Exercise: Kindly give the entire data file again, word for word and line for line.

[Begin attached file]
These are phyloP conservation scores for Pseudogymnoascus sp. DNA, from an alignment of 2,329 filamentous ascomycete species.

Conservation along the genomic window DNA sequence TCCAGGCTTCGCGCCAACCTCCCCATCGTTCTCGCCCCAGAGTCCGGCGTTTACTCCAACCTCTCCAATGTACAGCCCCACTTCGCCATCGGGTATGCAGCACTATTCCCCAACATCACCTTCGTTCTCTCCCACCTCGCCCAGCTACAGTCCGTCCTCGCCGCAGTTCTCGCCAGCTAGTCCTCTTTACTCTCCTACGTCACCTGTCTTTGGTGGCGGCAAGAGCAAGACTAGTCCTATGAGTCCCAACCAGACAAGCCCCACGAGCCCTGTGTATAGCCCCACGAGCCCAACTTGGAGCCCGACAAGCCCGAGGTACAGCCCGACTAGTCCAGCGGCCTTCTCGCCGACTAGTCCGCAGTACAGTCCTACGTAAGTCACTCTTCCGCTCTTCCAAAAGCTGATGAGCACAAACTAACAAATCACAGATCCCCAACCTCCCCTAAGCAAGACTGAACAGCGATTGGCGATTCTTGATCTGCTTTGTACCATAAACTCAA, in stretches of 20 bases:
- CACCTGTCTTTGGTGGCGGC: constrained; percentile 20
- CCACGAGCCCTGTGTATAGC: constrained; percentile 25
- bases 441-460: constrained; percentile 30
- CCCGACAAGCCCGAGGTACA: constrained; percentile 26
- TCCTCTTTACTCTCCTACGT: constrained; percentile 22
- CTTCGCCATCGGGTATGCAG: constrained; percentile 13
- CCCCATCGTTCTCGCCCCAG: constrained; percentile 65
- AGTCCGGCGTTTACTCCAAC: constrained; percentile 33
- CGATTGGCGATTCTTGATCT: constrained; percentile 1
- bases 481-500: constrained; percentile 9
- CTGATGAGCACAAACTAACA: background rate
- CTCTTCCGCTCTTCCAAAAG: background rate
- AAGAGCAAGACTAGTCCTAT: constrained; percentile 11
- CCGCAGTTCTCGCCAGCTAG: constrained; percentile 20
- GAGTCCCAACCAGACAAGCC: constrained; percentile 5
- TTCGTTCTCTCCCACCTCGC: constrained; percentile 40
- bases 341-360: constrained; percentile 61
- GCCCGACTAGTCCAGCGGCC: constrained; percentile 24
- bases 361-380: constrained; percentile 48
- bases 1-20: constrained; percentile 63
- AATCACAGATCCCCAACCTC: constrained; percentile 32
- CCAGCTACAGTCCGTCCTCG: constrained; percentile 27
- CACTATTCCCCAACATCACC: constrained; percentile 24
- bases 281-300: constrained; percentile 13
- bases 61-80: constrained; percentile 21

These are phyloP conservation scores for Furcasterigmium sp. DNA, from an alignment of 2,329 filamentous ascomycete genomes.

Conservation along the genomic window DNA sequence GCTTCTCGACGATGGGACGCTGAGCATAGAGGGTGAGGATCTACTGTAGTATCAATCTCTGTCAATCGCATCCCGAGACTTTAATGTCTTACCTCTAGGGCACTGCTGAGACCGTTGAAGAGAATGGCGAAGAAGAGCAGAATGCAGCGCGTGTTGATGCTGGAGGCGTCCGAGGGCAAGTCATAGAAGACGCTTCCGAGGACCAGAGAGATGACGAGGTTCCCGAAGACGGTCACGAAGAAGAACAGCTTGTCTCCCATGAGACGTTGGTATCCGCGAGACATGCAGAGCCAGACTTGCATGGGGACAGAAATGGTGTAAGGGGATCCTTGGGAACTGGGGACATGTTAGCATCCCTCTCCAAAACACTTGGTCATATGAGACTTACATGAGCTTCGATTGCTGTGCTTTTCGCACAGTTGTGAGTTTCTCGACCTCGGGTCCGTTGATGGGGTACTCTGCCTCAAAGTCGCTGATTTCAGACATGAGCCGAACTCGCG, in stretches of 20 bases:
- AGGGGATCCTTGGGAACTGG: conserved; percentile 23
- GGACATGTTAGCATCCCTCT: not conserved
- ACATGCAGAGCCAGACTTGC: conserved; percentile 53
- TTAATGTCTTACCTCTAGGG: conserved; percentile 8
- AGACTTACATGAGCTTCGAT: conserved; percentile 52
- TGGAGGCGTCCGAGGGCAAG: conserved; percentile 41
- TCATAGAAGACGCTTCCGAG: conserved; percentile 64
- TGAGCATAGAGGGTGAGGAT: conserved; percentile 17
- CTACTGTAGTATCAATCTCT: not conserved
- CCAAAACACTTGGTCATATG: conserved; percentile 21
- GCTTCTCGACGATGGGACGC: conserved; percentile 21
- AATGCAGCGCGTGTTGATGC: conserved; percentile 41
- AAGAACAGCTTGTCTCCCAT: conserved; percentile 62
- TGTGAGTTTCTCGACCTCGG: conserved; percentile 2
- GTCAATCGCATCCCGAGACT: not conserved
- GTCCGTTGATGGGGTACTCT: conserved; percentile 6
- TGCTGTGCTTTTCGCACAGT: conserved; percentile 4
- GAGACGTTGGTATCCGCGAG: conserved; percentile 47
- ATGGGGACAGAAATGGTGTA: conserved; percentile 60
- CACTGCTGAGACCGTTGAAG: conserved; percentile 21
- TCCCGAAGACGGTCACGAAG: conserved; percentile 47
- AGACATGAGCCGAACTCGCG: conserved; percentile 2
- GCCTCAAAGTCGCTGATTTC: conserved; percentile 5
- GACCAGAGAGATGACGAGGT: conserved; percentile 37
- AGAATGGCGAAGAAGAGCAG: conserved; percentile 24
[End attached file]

These are phyloP conservation scores for Pseudogymnoascus sp. DNA, from an alignment of 2,329 filamentous ascomycete species.

Conservation along the genomic window DNA sequence TCCAGGCTTCGCGCCAACCTCCCCATCGTTCTCGCCCCAGAGTCCGGCGTTTACTCCAACCTCTCCAATGTACAGCCCCACTTCGCCATCGGGTATGCAGCACTATTCCCCAACATCACCTTCGTTCTCTCCCACCTCGCCCAGCTACAGTCCGTCCTCGCCGCAGTTCTCGCCAGCTAGTCCTCTTTACTCTCCTACGTCACCTGTCTTTGGTGGCGGCAAGAGCAAGACTAGTCCTATGAGTCCCAACCAGACAAGCCCCACGAGCCCTGTGTATAGCCCCACGAGCCCAACTTGGAGCCCGACAAGCCCGAGGTACAGCCCGACTAGTCCAGCGGCCTTCTCGCCGACTAGTCCGCAGTACAGTCCTACGTAAGTCACTCTTCCGCTCTTCCAAAAGCTGATGAGCACAAACTAACAAATCACAGATCCCCAACCTCCCCTAAGCAAGACTGAACAGCGATTGGCGATTCTTGATCTGCTTTGTACCATAAACTCAA, in stretches of 20 bases:
- CACCTGTCTTTGGTGGCGGC: constrained; percentile 20
- CCACGAGCCCTGTGTATAGC: constrained; percentile 25
- bases 441-460: constrained; percentile 30
- CCCGACAAGCCCGAGGTACA: constrained; percentile 26
- TCCTCTTTACTCTCCTACGT: constrained; percentile 22
- CTTCGCCATCGGGTATGCAG: constrained; percentile 13
- CCCCATCGTTCTCGCCCCAG: constrained; percentile 65
- AGTCCGGCGTTTACTCCAAC: constrained; percentile 33
- CGATTGGCGATTCTTGATCT: constrained; percentile 1
- bases 481-500: constrained; percentile 9
- CTGATGAGCACAAACTAACA: background rate
- CTCTTCCGCTCTTCCAAAAG: background rate
- AAGAGCAAGACTAGTCCTAT: constrained; percentile 11
- CCGCAGTTCTCGCCAGCTAG: constrained; percentile 20
- GAGTCCCAACCAGACAAGCC: constrained; percentile 5
- TTCGTTCTCTCCCACCTCGC: constrained; percentile 40
- bases 341-360: constrained; percentile 61
- GCCCGACTAGTCCAGCGGCC: constrained; percentile 24
- bases 361-380: constrained; percentile 48
- bases 1-20: constrained; percentile 63
- AATCACAGATCCCCAACCTC: constrained; percentile 32
- CCAGCTACAGTCCGTCCTCG: constrained; percentile 27
- CACTATTCCCCAACATCACC: constrained; percentile 24
- bases 281-300: constrained; percentile 13
- bases 61-80: constrained; percentile 21

These are phyloP conservation scores for Furcasterigmium sp. DNA, from an alignment of 2,329 filamentous ascomycete genomes.

Conservation along the genomic window DNA sequence GCTTCTCGACGATGGGACGCTGAGCATAGAGGGTGAGGATCTACTGTAGTATCAATCTCTGTCAATCGCATCCCGAGACTTTAATGTCTTACCTCTAGGGCACTGCTGAGACCGTTGAAGAGAATGGCGAAGAAGAGCAGAATGCAGCGCGTGTTGATGCTGGAGGCGTCCGAGGGCAAGTCATAGAAGACGCTTCCGAGGACCAGAGAGATGACGAGGTTCCCGAAGACGGTCACGAAGAAGAACAGCTTGTCTCCCATGAGACGTTGGTATCCGCGAGACATGCAGAGCCAGACTTGCATGGGGACAGAAATGGTGTAAGGGGATCCTTGGGAACTGGGGACATGTTAGCATCCCTCTCCAAAACACTTGGTCATATGAGACTTACATGAGCTTCGATTGCTGTGCTTTTCGCACAGTTGTGAGTTTCTCGACCTCGGGTCCGTTGATGGGGTACTCTGCCTCAAAGTCGCTGATTTCAGACATGAGCCGAACTCGCG, in stretches of 20 bases:
- AGGGGATCCTTGGGAACTGG: conserved; percentile 23
- GGACATGTTAGCATCCCTCT: not conserved
- ACATGCAGAGCCAGACTTGC: conserved; percentile 53
- TTAATGTCTTACCTCTAGGG: conserved; percentile 8
- AGACTTACATGAGCTTCGAT: conserved; percentile 52
- TGGAGGCGTCCGAGGGCAAG: conserved; percentile 41
- TCATAGAAGACGCTTCCGAG: conserved; percentile 64
- TGAGCATAGAGGGTGAGGAT: conserved; percentile 17
- CTACTGTAGTATCAATCTCT: not conserved
- CCAAAACACTTGGTCATATG: conserved; percentile 21
- GCTTCTCGACGATGGGACGC: conserved; percentile 21
- AATGCAGCGCGTGTTGATGC: conserved; percentile 41
- AAGAACAGCTTGTCTCCCAT: conserved; percentile 62
- TGTGAGTTTCTCGACCTCGG: conserved; percentile 2
- GTCAATCGCATCCCGAGACT: not conserved
- GTCCGTTGATGGGGTACTCT: conserved; percentile 6
- TGCTGTGCTTTTCGCACAGT: conserved; percentile 4
- GAGACGTTGGTATCCGCGAG: conserved; percentile 47
- ATGGGGACAGAAATGGTGTA: conserved; percentile 60
- CACTGCTGAGACCGTTGAAG: conserved; percentile 21
- TCCCGAAGACGGTCACGAAG: conserved; percentile 47
- AGACATGAGCCGAACTCGCG: conserved; percentile 2
- GCCTCAAAGTCGCTGATTTC: conserved; percentile 5
- GACCAGAGAGATGACGAGGT: conserved; percentile 37
- AGAATGGCGAAGAAGAGCAG: conserved; percentile 24